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Volume

THE ENCYCLOPEDIA OF
1- 5
POLITICAL SCIENCE

George Thomas Kurian, editor in chief

James E. Alt
Simone Chambers
Geoffrey Garrett
Margaret Levi
Paula D. McClain
ASSOCIATE EDITORS

Prepared with the assistance of the American Political Science Association

A Division of SAGE
Washington, D.C.
Power Transition Theory  1335

given voter is a member. In the a priori voting power indices,


the concept of swing plays an important role. A voter has a
Power Sharing
swing in coalition S, for instance, if S is winning when the Power sharing refers to a set of institutional arrangements that
voter is its member, but nonwinning when the voter is not a secures every major political force a position in government.
member. The Banzhaf indices equate voting power of a voter Proportional representation, which encourages the coexist-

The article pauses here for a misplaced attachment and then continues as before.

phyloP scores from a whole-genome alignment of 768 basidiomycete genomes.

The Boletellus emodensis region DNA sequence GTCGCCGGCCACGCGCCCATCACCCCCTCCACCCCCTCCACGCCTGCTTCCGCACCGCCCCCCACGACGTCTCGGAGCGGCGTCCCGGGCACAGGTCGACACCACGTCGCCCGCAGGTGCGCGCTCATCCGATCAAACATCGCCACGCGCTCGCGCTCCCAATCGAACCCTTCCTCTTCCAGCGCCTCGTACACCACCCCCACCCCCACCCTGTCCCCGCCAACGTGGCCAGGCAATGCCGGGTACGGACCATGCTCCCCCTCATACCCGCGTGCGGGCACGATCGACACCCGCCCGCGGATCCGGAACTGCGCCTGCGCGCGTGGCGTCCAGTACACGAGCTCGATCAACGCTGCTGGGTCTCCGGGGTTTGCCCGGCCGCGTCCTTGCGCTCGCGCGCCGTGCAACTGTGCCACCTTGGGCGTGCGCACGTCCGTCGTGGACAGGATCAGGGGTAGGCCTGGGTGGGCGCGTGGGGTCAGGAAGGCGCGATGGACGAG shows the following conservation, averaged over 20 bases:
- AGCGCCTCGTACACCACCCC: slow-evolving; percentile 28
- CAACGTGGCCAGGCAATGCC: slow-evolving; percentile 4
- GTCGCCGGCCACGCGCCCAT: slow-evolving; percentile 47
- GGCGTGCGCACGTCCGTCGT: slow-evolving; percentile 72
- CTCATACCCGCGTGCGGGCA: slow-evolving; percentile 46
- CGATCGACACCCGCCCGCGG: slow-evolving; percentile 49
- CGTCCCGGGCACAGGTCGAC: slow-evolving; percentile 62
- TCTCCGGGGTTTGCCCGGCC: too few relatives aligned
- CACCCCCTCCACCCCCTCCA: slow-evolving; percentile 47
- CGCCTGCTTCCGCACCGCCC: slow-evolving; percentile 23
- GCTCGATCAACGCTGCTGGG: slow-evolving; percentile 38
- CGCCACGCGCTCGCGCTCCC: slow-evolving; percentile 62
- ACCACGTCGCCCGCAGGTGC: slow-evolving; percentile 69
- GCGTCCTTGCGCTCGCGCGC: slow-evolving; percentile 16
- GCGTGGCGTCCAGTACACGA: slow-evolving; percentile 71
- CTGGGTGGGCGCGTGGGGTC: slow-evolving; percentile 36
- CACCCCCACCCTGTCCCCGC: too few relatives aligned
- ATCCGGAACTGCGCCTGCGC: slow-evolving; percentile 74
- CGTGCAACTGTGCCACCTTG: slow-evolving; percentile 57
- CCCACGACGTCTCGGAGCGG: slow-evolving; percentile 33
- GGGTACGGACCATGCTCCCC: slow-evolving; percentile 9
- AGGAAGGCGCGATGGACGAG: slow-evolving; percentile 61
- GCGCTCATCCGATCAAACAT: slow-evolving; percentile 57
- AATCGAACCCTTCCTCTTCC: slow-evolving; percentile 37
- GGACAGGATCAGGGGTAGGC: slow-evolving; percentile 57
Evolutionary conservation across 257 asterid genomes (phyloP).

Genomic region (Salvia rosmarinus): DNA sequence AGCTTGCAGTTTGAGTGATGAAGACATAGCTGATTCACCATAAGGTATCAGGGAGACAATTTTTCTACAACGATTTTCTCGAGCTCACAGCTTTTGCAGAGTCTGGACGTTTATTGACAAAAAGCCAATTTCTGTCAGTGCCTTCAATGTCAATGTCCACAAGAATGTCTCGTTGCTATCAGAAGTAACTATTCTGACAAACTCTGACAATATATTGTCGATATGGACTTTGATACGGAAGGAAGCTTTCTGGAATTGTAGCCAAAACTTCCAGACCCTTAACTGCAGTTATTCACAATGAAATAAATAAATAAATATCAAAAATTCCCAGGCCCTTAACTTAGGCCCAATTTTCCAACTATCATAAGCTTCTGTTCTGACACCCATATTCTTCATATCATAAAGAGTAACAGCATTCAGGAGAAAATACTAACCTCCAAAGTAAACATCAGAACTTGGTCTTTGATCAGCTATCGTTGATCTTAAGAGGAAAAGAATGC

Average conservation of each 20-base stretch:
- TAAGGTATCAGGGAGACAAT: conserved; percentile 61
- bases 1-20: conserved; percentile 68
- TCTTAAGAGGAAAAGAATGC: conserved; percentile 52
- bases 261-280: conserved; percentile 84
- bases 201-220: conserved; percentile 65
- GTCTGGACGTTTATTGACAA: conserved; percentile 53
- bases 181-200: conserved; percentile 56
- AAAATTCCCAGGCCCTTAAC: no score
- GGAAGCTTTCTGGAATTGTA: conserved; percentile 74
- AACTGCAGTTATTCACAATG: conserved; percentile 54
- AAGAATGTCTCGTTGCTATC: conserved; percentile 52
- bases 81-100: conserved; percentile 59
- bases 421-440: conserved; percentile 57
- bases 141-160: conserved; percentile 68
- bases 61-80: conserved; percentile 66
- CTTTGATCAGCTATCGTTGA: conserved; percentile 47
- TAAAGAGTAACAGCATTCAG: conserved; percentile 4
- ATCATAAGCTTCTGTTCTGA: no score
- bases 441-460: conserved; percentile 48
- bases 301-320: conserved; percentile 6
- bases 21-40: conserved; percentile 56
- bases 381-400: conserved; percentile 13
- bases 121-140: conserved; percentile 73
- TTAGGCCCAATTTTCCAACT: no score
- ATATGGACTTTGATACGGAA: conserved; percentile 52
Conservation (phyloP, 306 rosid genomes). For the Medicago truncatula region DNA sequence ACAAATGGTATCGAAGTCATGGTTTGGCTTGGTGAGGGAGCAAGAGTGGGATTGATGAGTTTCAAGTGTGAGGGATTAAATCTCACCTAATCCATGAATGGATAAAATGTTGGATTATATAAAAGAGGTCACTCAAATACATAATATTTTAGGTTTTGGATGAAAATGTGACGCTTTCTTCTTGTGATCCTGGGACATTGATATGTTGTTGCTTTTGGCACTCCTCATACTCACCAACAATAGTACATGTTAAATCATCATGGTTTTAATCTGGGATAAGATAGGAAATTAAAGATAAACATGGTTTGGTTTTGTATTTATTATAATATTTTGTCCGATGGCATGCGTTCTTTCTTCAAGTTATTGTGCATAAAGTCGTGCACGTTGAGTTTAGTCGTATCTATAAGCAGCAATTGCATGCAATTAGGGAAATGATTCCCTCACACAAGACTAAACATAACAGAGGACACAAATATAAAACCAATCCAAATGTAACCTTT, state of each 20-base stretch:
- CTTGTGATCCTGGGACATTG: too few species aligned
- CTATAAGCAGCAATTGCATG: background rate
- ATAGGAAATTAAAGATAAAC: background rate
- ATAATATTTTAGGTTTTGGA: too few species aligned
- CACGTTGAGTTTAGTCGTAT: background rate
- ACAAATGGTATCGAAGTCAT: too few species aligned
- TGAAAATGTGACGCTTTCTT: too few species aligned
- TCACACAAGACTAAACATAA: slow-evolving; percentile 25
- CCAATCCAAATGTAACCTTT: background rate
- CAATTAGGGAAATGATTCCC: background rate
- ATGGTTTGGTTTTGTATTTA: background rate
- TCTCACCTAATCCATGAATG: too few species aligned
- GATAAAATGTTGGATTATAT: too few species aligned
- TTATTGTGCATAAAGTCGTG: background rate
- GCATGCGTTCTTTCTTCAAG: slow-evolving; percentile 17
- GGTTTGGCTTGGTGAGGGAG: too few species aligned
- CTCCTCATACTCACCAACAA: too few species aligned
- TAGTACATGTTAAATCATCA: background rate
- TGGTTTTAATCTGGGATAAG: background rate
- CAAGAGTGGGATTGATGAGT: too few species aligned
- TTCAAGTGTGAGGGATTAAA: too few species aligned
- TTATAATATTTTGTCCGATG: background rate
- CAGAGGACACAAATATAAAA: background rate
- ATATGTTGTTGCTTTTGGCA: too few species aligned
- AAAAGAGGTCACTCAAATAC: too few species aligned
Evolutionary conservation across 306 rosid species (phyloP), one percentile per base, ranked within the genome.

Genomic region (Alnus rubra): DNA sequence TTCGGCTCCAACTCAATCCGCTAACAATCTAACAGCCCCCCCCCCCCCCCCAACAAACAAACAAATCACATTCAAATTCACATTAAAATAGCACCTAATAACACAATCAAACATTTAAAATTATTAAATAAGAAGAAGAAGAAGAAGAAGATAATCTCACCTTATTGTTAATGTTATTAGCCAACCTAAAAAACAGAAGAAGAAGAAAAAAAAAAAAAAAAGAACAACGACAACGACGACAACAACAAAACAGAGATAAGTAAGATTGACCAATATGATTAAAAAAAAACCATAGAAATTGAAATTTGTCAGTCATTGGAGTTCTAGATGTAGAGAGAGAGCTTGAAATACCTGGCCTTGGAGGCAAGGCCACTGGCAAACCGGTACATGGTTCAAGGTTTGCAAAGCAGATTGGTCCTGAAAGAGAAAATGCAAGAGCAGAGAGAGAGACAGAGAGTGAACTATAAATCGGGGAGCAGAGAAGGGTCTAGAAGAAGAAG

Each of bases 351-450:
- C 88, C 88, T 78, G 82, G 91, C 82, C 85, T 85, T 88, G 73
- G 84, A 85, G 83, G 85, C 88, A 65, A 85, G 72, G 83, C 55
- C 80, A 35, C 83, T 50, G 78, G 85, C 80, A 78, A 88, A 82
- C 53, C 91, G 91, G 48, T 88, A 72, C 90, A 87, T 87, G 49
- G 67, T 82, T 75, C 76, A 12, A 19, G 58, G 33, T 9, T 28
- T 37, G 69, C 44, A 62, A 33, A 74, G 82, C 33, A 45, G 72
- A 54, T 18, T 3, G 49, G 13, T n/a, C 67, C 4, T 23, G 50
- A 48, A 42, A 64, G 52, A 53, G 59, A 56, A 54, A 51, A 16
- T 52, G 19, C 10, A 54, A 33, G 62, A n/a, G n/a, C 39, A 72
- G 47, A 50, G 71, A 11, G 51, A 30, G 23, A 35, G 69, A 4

with the number of the voter’s swings when all coalitions are ence of multiple political parties in the legislature, is a promi-
considered. The absolute Banzhaf index, also known as the nent example. Power sharing arrangements, however, are often
Penrose-Banzhaf index, divides the number of the voter’s a combination of mechanisms that ensure political diversity
swings by 2n-1, while the normalized Banzhaf index uses the not only in legislatures, but also in executive offices—national
sum of all voters’ swings as the divisor. or subnational.
The Shapley-Shubik index, in turn, focuses on permu- Institutions of power sharing are almost always adopted
tations of voters, i.e. ordered sequences of them. The total as a response to actual or potential armed conflict, reflecting
number of all possible sequences of n voters is given by n! = an attempt to manage violent rivalries of ethnic, religious, or
n(n-1)(n-2)…1. Among these, a voter’s power index value is purely political roots. Two or more parties share control of
obtained as the number of such sequences in which the voter political power when the exclusion of one party would induce
has a swing when the winning coalition is formed by adding rebellions or escalate into civil war. Different combinations of